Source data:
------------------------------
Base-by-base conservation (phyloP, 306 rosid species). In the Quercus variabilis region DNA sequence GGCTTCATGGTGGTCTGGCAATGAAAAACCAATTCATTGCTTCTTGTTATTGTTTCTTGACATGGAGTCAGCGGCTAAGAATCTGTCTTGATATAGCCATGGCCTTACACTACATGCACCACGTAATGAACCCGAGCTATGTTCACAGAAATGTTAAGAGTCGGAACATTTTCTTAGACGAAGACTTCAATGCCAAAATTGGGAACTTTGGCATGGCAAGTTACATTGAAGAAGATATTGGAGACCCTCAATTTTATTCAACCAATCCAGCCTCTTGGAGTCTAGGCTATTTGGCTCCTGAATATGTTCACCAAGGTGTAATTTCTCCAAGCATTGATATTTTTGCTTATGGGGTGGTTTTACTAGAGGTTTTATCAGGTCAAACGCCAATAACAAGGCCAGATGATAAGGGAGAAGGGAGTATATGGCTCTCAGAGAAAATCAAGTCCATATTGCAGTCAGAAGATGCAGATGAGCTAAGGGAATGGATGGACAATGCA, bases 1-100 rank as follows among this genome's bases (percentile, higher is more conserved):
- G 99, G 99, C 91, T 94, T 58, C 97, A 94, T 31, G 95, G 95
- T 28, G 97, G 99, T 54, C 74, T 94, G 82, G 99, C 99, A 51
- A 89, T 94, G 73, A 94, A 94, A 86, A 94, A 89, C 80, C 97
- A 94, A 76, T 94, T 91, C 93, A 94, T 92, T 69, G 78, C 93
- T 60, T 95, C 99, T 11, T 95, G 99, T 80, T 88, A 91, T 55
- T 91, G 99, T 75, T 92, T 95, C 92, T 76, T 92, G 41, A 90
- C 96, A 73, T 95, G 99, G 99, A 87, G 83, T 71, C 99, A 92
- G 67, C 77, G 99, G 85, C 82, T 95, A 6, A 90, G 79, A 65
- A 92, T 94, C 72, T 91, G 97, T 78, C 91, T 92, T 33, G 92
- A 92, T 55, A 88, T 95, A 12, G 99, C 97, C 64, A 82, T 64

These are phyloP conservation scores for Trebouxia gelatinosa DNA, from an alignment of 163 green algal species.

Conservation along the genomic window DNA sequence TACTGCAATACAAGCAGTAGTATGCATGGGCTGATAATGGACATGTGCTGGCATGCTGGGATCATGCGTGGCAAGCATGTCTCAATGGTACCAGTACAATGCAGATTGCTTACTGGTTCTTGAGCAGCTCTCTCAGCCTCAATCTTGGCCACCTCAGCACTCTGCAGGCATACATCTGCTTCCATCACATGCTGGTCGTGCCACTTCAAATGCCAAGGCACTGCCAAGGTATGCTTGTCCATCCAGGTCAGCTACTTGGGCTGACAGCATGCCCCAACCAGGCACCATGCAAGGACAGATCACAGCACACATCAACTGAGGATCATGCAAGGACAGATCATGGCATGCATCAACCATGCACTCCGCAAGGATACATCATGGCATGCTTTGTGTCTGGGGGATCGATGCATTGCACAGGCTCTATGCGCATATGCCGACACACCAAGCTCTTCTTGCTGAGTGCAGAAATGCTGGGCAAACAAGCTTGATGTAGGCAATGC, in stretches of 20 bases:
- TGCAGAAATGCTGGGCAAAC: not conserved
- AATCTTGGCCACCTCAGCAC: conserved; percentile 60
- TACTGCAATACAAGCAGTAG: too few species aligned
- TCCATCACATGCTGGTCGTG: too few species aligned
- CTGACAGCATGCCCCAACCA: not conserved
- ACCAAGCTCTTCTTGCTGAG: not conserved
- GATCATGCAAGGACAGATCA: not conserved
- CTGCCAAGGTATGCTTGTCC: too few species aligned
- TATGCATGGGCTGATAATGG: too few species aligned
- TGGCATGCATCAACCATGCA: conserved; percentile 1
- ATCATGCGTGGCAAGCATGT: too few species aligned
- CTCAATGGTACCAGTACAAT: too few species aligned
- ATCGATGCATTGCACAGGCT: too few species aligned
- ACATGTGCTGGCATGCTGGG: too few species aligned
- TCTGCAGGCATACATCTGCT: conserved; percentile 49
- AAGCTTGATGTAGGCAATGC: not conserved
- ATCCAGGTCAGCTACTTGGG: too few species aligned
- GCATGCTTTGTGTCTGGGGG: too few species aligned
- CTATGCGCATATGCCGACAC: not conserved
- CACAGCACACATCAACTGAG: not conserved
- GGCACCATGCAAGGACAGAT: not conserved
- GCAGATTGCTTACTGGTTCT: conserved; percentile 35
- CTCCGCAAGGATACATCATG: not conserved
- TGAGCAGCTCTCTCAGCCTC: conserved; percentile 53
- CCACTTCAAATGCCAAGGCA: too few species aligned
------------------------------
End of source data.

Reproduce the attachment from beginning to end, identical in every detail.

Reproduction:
Base-by-base conservation (phyloP, 306 rosid species). In the Quercus variabilis region DNA sequence GGCTTCATGGTGGTCTGGCAATGAAAAACCAATTCATTGCTTCTTGTTATTGTTTCTTGACATGGAGTCAGCGGCTAAGAATCTGTCTTGATATAGCCATGGCCTTACACTACATGCACCACGTAATGAACCCGAGCTATGTTCACAGAAATGTTAAGAGTCGGAACATTTTCTTAGACGAAGACTTCAATGCCAAAATTGGGAACTTTGGCATGGCAAGTTACATTGAAGAAGATATTGGAGACCCTCAATTTTATTCAACCAATCCAGCCTCTTGGAGTCTAGGCTATTTGGCTCCTGAATATGTTCACCAAGGTGTAATTTCTCCAAGCATTGATATTTTTGCTTATGGGGTGGTTTTACTAGAGGTTTTATCAGGTCAAACGCCAATAACAAGGCCAGATGATAAGGGAGAAGGGAGTATATGGCTCTCAGAGAAAATCAAGTCCATATTGCAGTCAGAAGATGCAGATGAGCTAAGGGAATGGATGGACAATGCA, bases 1-100 rank as follows among this genome's bases (percentile, higher is more conserved):
- G 99, G 99, C 91, T 94, T 58, C 97, A 94, T 31, G 95, G 95
- T 28, G 97, G 99, T 54, C 74, T 94, G 82, G 99, C 99, A 51
- A 89, T 94, G 73, A 94, A 94, A 86, A 94, A 89, C 80, C 97
- A 94, A 76, T 94, T 91, C 93, A 94, T 92, T 69, G 78, C 93
- T 60, T 95, C 99, T 11, T 95, G 99, T 80, T 88, A 91, T 55
- T 91, G 99, T 75, T 92, T 95, C 92, T 76, T 92, G 41, A 90
- C 96, A 73, T 95, G 99, G 99, A 87, G 83, T 71, C 99, A 92
- G 67, C 77, G 99, G 85, C 82, T 95, A 6, A 90, G 79, A 65
- A 92, T 94, C 72, T 91, G 97, T 78, C 91, T 92, T 33, G 92
- A 92, T 55, A 88, T 95, A 12, G 99, C 97, C 64, A 82, T 64

These are phyloP conservation scores for Trebouxia gelatinosa DNA, from an alignment of 163 green algal species.

Conservation along the genomic window DNA sequence TACTGCAATACAAGCAGTAGTATGCATGGGCTGATAATGGACATGTGCTGGCATGCTGGGATCATGCGTGGCAAGCATGTCTCAATGGTACCAGTACAATGCAGATTGCTTACTGGTTCTTGAGCAGCTCTCTCAGCCTCAATCTTGGCCACCTCAGCACTCTGCAGGCATACATCTGCTTCCATCACATGCTGGTCGTGCCACTTCAAATGCCAAGGCACTGCCAAGGTATGCTTGTCCATCCAGGTCAGCTACTTGGGCTGACAGCATGCCCCAACCAGGCACCATGCAAGGACAGATCACAGCACACATCAACTGAGGATCATGCAAGGACAGATCATGGCATGCATCAACCATGCACTCCGCAAGGATACATCATGGCATGCTTTGTGTCTGGGGGATCGATGCATTGCACAGGCTCTATGCGCATATGCCGACACACCAAGCTCTTCTTGCTGAGTGCAGAAATGCTGGGCAAACAAGCTTGATGTAGGCAATGC, in stretches of 20 bases:
- TGCAGAAATGCTGGGCAAAC: not conserved
- AATCTTGGCCACCTCAGCAC: conserved; percentile 60
- TACTGCAATACAAGCAGTAG: too few species aligned
- TCCATCACATGCTGGTCGTG: too few species aligned
- CTGACAGCATGCCCCAACCA: not conserved
- ACCAAGCTCTTCTTGCTGAG: not conserved
- GATCATGCAAGGACAGATCA: not conserved
- CTGCCAAGGTATGCTTGTCC: too few species aligned
- TATGCATGGGCTGATAATGG: too few species aligned
- TGGCATGCATCAACCATGCA: conserved; percentile 1
- ATCATGCGTGGCAAGCATGT: too few species aligned
- CTCAATGGTACCAGTACAAT: too few species aligned
- ATCGATGCATTGCACAGGCT: too few species aligned
- ACATGTGCTGGCATGCTGGG: too few species aligned
- TCTGCAGGCATACATCTGCT: conserved; percentile 49
- AAGCTTGATGTAGGCAATGC: not conserved
- ATCCAGGTCAGCTACTTGGG: too few species aligned
- GCATGCTTTGTGTCTGGGGG: too few species aligned
- CTATGCGCATATGCCGACAC: not conserved
- CACAGCACACATCAACTGAG: not conserved
- GGCACCATGCAAGGACAGAT: not conserved
- GCAGATTGCTTACTGGTTCT: conserved; percentile 35
- CTCCGCAAGGATACATCATG: not conserved
- TGAGCAGCTCTCTCAGCCTC: conserved; percentile 53
- CCACTTCAAATGCCAAGGCA: too few species aligned